WASHINGTON, November 13, 2013 — Recently, the Montgomery County Department of Liquor Control (“DLC”) released a report on alcohol compliance checks it had performed over the past year, with a finding that as many as 28% of establishments served alcohol to underage drinkers.
According to the DLC, four types of compliance checks are conducted:
- A compliance check involving youth under the age of 20 using their own ID, attempting to purchase alcohol at a licensed establishment;
- A compliance check involving youth under the age of 20 using their own ID, attempting to purchase alcohol through room service at a hotel or motel;
- A compliance check involving enforcement specialists in plain clothes within a facility conducting surveillance for sales to visibly intoxicated patrons; and
- A compliance check involving enforcement specialists in plain clothes within a facility conducting surveillance for illegal keg registration.
Amongst the 404 checks for service of alcohol to underage drinkers, an astonishing 113 of them failed. The 28% failure rate in compliance with alcohol laws is up from previous years. It is unclear why there is an increase in the rate at which establishments are illegally serving alcohol to underage drinkers, or why the failure rate has been growing steadily since 2010.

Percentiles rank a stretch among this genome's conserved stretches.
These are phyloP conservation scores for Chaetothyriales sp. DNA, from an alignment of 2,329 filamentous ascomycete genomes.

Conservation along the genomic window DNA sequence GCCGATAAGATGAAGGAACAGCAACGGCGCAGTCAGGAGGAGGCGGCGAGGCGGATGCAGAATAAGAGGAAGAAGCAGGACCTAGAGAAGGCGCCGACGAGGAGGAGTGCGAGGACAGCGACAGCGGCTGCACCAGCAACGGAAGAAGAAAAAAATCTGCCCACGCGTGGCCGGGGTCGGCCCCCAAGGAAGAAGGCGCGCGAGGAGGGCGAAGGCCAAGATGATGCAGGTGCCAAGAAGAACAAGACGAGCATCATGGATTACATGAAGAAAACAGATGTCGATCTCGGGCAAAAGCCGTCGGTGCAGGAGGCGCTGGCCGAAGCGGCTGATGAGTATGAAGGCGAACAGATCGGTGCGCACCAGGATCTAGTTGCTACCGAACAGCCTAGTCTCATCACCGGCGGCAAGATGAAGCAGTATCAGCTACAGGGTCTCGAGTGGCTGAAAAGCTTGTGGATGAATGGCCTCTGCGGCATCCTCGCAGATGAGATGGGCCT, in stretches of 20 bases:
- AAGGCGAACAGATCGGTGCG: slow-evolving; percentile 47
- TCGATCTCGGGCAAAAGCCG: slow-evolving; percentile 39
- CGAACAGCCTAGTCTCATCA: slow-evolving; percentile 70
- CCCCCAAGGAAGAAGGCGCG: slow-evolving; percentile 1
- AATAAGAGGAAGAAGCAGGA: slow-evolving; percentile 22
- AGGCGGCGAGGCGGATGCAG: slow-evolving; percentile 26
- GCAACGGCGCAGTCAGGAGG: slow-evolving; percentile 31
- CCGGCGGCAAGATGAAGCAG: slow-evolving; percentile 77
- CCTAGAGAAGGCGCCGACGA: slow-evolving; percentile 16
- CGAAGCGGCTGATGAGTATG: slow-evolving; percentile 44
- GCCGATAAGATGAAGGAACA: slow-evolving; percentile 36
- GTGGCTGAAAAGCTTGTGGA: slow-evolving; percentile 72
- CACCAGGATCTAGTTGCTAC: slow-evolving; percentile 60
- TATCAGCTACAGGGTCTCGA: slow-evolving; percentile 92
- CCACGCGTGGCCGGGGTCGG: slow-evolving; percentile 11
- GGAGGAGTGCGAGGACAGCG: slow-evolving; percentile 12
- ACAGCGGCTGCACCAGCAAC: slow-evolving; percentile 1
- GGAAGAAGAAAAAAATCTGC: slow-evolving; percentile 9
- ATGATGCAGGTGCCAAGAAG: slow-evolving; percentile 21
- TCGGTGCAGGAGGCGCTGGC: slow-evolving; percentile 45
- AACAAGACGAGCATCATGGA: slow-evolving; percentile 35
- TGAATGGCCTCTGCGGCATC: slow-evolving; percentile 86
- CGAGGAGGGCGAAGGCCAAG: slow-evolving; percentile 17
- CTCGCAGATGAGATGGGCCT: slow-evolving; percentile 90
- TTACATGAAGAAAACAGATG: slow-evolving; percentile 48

In a section on the DLC’s website, the agency defends the practice of monitoring and regulating alcohol sales. “Alcohol regulatory systems and its individual regulations protect public health and safety. Excessive drinking usually causes harm to the user and innocent bystanders. For this reason, alcohol, being a unique product, should be controlled. Control systems keep prices balanced, prohibits or inhibits aggressive sales practices, and allows small and large business operators to be profitable.”
The DLC quotes the Montgomery County Rules and Regulations, Article 2B, which clearly states that a establishment must not sell or serve any alcoholic beverages to anyone under the age of 21.
In conducting these compliance checks the County also looked for sales of tobacco products to underage individuals, and found that 26% of checks failed to prevent sales of tobacco products to minors.
The report states that out of the 200 establishments examined, 71 supplied tobacco to underage agents of the DLC. Unusually, 41 of the establishments sold the products after checking for identification that clearly showed the agents age. “Fake IDs” were not used in this process.
The report warns of other major issues with the sale of alcohol in Montgomery County, stating “Although they are the primary intention, underage sales and over service are not the only violations yielded from compliance checks. On occasion offenses such as tampering, unapproved source of alcohol, lack of alcohol awareness training and other violations are identified during compliance checks.
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